Pandemic Pragmatism: Return To Work Advice for Employers

This is a message to employers who look out upon a sea of empty cubicles and yearn for normalcy. We understand the temptation to welcome employees back in droves. Business is not as usual, and we all feel it: no sector is immune to the effects of COVID-19. As we grapple with our ‘new normal,’ it is imperative that employers handle the return of employees to the physical workplace with proverbial ‘kid gloves.’

Here are some safeguards to consider as you reopen your doors to the employee population:

  • Constant vigilance is key. That employee who tested negative yesterday could arrive at the office this morning as a COVID-19-infected individual. Therefore, daily health checks are necessary, and the EEOC has ruled that employers may ask workers whether they are in fact suffering from COVID-similar symptoms. *Compliance with the ADA is still mandatory; any medical information gleaned from such daily checks becomes part of the individual’s confidential medical record.
  • Thanks to human ingenuity, we already have multiple options for these checks, including:
    • COVID-19 and antibody testing – Antibody testing is not, at this moment, FDA approved. It demands a blood draw and can take days to reveal results. A person may test negative for COVID-19 one day and positive the next, making such testing an unlikely option for regular use.
    • Medical screenings conducted by medical personnel – In this scenario, employees stay in their vehicle while a medical professional takes their temperature and administers a brief questionnaire. Anyone with a temperature at or below 100.4 is cleared to enter the building.
    • Non-contact thermometer at building entrance. Not every person infected with COVID-19 has a fever. However, the thermometer check will identify some infected individuals.
    • App use requiring daily report of symptoms, exposure, and temperature – Responses are recorded. If suspected COVID-19 is identified, correct company personnel is notified.
  • Remember that discriminatory practices are not admissible just because a pandemic is at large. However, individuals aged 65 or older may be given more flexibility than compared with your younger employee population. Those within the older age group are at higher risk to suffer complications from COVID-19. Treatment of demographic groups such as pregnant women and those with family responsibilities is discussed at length here.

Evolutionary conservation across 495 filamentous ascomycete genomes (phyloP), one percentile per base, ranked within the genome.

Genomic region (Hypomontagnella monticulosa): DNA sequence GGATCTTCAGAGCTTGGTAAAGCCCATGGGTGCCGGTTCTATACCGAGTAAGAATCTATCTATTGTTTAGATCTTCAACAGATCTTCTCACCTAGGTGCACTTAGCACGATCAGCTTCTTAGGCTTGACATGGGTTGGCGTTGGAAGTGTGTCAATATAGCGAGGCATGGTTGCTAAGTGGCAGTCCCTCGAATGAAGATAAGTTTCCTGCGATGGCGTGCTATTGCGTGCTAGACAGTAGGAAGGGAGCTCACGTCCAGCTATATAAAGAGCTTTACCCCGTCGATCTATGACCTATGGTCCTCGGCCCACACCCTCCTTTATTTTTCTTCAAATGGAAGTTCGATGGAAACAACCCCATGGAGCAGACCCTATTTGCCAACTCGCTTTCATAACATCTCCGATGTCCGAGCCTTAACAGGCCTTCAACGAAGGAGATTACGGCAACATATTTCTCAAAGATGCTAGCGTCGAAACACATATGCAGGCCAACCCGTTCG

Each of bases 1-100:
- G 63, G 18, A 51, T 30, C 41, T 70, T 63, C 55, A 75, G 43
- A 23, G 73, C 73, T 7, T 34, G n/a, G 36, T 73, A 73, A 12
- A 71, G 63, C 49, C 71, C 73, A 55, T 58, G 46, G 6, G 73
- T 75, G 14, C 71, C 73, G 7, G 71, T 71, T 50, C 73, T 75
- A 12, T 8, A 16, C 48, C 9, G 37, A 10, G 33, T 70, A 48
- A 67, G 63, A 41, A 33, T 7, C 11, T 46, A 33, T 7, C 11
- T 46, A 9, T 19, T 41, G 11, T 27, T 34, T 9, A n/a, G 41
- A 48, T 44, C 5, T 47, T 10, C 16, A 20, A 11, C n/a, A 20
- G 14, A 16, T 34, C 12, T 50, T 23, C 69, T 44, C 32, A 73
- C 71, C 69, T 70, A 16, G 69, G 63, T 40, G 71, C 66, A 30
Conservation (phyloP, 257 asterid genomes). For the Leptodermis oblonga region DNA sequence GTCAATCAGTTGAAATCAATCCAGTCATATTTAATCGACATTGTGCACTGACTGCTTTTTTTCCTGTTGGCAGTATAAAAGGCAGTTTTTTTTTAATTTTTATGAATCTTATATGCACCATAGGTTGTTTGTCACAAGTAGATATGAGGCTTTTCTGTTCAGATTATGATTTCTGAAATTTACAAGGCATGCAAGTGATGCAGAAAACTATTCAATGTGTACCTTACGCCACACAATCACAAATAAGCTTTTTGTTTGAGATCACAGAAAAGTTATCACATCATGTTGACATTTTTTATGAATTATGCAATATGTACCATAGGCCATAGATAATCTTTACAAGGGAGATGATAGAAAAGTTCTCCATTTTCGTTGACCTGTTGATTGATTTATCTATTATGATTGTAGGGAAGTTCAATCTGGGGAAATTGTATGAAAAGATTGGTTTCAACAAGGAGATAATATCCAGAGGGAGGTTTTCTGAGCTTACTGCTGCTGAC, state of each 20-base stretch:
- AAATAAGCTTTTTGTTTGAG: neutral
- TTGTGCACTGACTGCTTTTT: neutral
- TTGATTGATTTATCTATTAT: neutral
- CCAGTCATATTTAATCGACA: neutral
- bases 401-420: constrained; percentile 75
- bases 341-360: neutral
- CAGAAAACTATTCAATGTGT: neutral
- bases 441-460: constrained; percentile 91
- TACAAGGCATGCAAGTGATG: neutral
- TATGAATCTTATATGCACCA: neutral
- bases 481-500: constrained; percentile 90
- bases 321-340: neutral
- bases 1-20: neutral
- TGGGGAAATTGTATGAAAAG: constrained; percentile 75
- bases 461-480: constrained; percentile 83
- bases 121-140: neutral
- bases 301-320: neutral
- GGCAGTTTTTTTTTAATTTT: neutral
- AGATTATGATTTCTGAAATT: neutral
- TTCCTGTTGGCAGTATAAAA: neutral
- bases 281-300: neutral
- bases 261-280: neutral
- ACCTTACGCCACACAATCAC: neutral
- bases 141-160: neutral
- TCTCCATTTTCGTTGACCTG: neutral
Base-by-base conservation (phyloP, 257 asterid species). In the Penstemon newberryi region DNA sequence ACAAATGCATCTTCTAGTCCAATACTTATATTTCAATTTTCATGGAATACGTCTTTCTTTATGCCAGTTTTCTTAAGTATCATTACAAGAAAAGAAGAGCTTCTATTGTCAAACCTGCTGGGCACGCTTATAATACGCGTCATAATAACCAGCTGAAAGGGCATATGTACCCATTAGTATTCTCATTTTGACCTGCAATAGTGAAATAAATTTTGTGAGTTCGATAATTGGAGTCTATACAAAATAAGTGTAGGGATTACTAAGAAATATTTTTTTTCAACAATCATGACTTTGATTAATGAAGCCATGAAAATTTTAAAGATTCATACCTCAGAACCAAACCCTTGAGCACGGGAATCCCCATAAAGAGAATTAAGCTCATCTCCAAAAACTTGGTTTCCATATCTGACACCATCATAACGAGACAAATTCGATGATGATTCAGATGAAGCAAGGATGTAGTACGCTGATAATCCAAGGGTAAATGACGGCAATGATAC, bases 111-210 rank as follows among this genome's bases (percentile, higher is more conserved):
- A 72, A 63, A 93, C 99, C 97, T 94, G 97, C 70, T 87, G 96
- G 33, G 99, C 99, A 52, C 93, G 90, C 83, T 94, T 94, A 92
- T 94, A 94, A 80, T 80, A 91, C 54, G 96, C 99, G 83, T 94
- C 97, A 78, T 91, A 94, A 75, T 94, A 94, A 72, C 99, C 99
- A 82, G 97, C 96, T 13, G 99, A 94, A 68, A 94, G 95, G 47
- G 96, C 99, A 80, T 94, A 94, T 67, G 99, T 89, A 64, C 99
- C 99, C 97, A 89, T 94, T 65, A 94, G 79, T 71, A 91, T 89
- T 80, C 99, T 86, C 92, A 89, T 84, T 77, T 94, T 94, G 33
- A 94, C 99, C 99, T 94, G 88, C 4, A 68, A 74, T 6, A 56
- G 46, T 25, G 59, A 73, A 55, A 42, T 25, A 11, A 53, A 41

Return to work symbolizes a return to normal, and that is what we as a society yearn for during this age of uncertainty. Still, don’t rush the Welcome Back celebration. Work with your HR department to outline clear and concise policies that protect the health of everyone in the organization. For assistance, contact W3 Benefits and Wellness Strategist Trish Blocker at tblocker@w3ins.com or 727-522-7777 x173.

Hurricane Preparation in the Time of COVID-19

Not to be outdone by the COVID-19 pandemic, the hurricane season of 2020 is forecasted to be a doozy. The season begins June 1, and early prediction models warn of 16 potential storms featuring tropical-strength winds. Among these, eight have the potential for U.S. landfall. It’s always important to prepare for hurricane season. How will COVID-19 make this one different?

Hint: extra face masks are advised, but that’s just the beginning. Read below as we examine some of the extra precautions you and your family should take in order to ensure you are safe from both storm and pandemic this hurricane season.

Proper hurricane prep in the time of COVID-19 looks like this:

  • An updated emergency preparedness kit. FEMA recommends hand sanitizer, two cloth face coverings for each person, soap, disinfecting wipes and other disinfecting agents. Add those to the standard hurricane kit suggestions shared here.
  • Your regularly advised shelter may be deemed too close-for-comfort, so check the evacuation plan your city has released long before that cone of uncertainty shows up on the radar. If you do end up at a shelter, maintain 6 feet of space between others.
  • Does your family know the emergency plan? If not, it’s time to share it. You can make your household’s hurricane plan here and avoid last-minute ‘What should we do…where should we go?’ decisions. Find a template here.
  • If you choose to opt for storm coverage, do it now. It’s too late to opt for coverage once the hurricane forms over the Atlantic. At that moment, you’ll want to know that you have all the safeguards in place to keep you and your family safe, COVID-19 or not. Consider that insurance coverage is just one more vital piece of your hurricane preparedness plan.